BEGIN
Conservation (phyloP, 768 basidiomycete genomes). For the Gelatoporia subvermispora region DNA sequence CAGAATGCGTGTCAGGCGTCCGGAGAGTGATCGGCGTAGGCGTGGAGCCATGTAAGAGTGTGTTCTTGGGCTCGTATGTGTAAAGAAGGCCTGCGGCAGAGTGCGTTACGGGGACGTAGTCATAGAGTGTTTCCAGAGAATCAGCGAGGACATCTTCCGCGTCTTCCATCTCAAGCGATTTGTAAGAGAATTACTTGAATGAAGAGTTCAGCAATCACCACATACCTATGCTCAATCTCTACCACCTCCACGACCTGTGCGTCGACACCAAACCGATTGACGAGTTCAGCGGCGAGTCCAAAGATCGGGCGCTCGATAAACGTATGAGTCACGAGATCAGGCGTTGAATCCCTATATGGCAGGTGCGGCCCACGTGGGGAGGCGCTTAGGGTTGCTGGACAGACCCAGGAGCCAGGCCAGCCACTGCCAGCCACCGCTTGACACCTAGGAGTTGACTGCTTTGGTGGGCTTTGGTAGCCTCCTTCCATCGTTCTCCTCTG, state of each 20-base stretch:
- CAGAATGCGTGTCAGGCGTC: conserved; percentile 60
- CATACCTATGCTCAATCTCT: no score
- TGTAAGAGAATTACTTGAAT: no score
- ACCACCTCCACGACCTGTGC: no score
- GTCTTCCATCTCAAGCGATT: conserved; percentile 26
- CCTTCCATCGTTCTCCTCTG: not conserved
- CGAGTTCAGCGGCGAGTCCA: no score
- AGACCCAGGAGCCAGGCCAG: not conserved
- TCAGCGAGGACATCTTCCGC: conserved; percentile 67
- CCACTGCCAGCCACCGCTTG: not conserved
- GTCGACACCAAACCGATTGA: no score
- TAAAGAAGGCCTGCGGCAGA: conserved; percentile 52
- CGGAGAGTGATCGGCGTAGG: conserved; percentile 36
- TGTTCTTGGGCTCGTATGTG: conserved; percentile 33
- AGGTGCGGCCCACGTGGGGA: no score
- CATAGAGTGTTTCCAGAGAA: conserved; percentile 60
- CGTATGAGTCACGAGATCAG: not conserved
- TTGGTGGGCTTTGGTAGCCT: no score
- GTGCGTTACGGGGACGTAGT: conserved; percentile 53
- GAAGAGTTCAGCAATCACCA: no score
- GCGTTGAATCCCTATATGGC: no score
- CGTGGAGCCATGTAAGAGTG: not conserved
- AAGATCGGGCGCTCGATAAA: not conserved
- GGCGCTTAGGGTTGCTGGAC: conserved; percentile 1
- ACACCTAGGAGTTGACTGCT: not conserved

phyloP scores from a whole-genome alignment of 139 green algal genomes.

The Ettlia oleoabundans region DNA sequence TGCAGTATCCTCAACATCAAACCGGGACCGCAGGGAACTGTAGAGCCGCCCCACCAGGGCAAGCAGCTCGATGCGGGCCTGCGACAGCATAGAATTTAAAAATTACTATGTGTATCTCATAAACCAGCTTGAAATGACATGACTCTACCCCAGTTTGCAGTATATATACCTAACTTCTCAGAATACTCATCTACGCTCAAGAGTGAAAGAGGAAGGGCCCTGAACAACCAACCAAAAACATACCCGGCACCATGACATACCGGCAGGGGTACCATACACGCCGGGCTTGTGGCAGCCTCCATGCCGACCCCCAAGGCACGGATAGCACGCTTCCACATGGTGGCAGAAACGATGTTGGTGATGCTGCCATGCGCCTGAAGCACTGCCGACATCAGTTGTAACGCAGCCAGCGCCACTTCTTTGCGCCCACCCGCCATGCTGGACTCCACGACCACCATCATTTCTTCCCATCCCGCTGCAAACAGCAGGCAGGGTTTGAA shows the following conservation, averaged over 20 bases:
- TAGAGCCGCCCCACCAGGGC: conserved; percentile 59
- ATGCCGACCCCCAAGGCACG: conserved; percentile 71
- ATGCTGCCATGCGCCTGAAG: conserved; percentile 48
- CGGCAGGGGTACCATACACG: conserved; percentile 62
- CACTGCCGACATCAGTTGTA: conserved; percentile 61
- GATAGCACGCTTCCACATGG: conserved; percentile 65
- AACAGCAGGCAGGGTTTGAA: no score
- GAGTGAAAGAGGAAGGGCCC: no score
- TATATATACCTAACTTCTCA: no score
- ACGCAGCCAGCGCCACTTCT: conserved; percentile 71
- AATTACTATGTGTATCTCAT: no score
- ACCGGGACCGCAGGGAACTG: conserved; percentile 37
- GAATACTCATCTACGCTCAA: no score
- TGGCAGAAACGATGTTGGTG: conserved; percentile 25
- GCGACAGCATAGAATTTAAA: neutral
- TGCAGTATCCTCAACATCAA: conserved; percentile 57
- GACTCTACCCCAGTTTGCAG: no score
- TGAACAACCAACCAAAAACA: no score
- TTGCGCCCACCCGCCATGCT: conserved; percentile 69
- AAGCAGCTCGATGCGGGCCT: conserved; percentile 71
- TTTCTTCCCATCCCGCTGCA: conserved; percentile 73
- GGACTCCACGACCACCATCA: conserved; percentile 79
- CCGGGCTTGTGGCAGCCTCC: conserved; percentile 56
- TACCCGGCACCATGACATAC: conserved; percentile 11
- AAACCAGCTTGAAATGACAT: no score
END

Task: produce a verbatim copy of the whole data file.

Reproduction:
Conservation (phyloP, 768 basidiomycete genomes). For the Gelatoporia subvermispora region DNA sequence CAGAATGCGTGTCAGGCGTCCGGAGAGTGATCGGCGTAGGCGTGGAGCCATGTAAGAGTGTGTTCTTGGGCTCGTATGTGTAAAGAAGGCCTGCGGCAGAGTGCGTTACGGGGACGTAGTCATAGAGTGTTTCCAGAGAATCAGCGAGGACATCTTCCGCGTCTTCCATCTCAAGCGATTTGTAAGAGAATTACTTGAATGAAGAGTTCAGCAATCACCACATACCTATGCTCAATCTCTACCACCTCCACGACCTGTGCGTCGACACCAAACCGATTGACGAGTTCAGCGGCGAGTCCAAAGATCGGGCGCTCGATAAACGTATGAGTCACGAGATCAGGCGTTGAATCCCTATATGGCAGGTGCGGCCCACGTGGGGAGGCGCTTAGGGTTGCTGGACAGACCCAGGAGCCAGGCCAGCCACTGCCAGCCACCGCTTGACACCTAGGAGTTGACTGCTTTGGTGGGCTTTGGTAGCCTCCTTCCATCGTTCTCCTCTG, state of each 20-base stretch:
- CAGAATGCGTGTCAGGCGTC: conserved; percentile 60
- CATACCTATGCTCAATCTCT: no score
- TGTAAGAGAATTACTTGAAT: no score
- ACCACCTCCACGACCTGTGC: no score
- GTCTTCCATCTCAAGCGATT: conserved; percentile 26
- CCTTCCATCGTTCTCCTCTG: not conserved
- CGAGTTCAGCGGCGAGTCCA: no score
- AGACCCAGGAGCCAGGCCAG: not conserved
- TCAGCGAGGACATCTTCCGC: conserved; percentile 67
- CCACTGCCAGCCACCGCTTG: not conserved
- GTCGACACCAAACCGATTGA: no score
- TAAAGAAGGCCTGCGGCAGA: conserved; percentile 52
- CGGAGAGTGATCGGCGTAGG: conserved; percentile 36
- TGTTCTTGGGCTCGTATGTG: conserved; percentile 33
- AGGTGCGGCCCACGTGGGGA: no score
- CATAGAGTGTTTCCAGAGAA: conserved; percentile 60
- CGTATGAGTCACGAGATCAG: not conserved
- TTGGTGGGCTTTGGTAGCCT: no score
- GTGCGTTACGGGGACGTAGT: conserved; percentile 53
- GAAGAGTTCAGCAATCACCA: no score
- GCGTTGAATCCCTATATGGC: no score
- CGTGGAGCCATGTAAGAGTG: not conserved
- AAGATCGGGCGCTCGATAAA: not conserved
- GGCGCTTAGGGTTGCTGGAC: conserved; percentile 1
- ACACCTAGGAGTTGACTGCT: not conserved

phyloP scores from a whole-genome alignment of 139 green algal genomes.

The Ettlia oleoabundans region DNA sequence TGCAGTATCCTCAACATCAAACCGGGACCGCAGGGAACTGTAGAGCCGCCCCACCAGGGCAAGCAGCTCGATGCGGGCCTGCGACAGCATAGAATTTAAAAATTACTATGTGTATCTCATAAACCAGCTTGAAATGACATGACTCTACCCCAGTTTGCAGTATATATACCTAACTTCTCAGAATACTCATCTACGCTCAAGAGTGAAAGAGGAAGGGCCCTGAACAACCAACCAAAAACATACCCGGCACCATGACATACCGGCAGGGGTACCATACACGCCGGGCTTGTGGCAGCCTCCATGCCGACCCCCAAGGCACGGATAGCACGCTTCCACATGGTGGCAGAAACGATGTTGGTGATGCTGCCATGCGCCTGAAGCACTGCCGACATCAGTTGTAACGCAGCCAGCGCCACTTCTTTGCGCCCACCCGCCATGCTGGACTCCACGACCACCATCATTTCTTCCCATCCCGCTGCAAACAGCAGGCAGGGTTTGAA shows the following conservation, averaged over 20 bases:
- TAGAGCCGCCCCACCAGGGC: conserved; percentile 59
- ATGCCGACCCCCAAGGCACG: conserved; percentile 71
- ATGCTGCCATGCGCCTGAAG: conserved; percentile 48
- CGGCAGGGGTACCATACACG: conserved; percentile 62
- CACTGCCGACATCAGTTGTA: conserved; percentile 61
- GATAGCACGCTTCCACATGG: conserved; percentile 65
- AACAGCAGGCAGGGTTTGAA: no score
- GAGTGAAAGAGGAAGGGCCC: no score
- TATATATACCTAACTTCTCA: no score
- ACGCAGCCAGCGCCACTTCT: conserved; percentile 71
- AATTACTATGTGTATCTCAT: no score
- ACCGGGACCGCAGGGAACTG: conserved; percentile 37
- GAATACTCATCTACGCTCAA: no score
- TGGCAGAAACGATGTTGGTG: conserved; percentile 25
- GCGACAGCATAGAATTTAAA: neutral
- TGCAGTATCCTCAACATCAA: conserved; percentile 57
- GACTCTACCCCAGTTTGCAG: no score
- TGAACAACCAACCAAAAACA: no score
- TTGCGCCCACCCGCCATGCT: conserved; percentile 69
- AAGCAGCTCGATGCGGGCCT: conserved; percentile 71
- TTTCTTCCCATCCCGCTGCA: conserved; percentile 73
- GGACTCCACGACCACCATCA: conserved; percentile 79
- CCGGGCTTGTGGCAGCCTCC: conserved; percentile 56
- TACCCGGCACCATGACATAC: conserved; percentile 11
- AAACCAGCTTGAAATGACAT: no score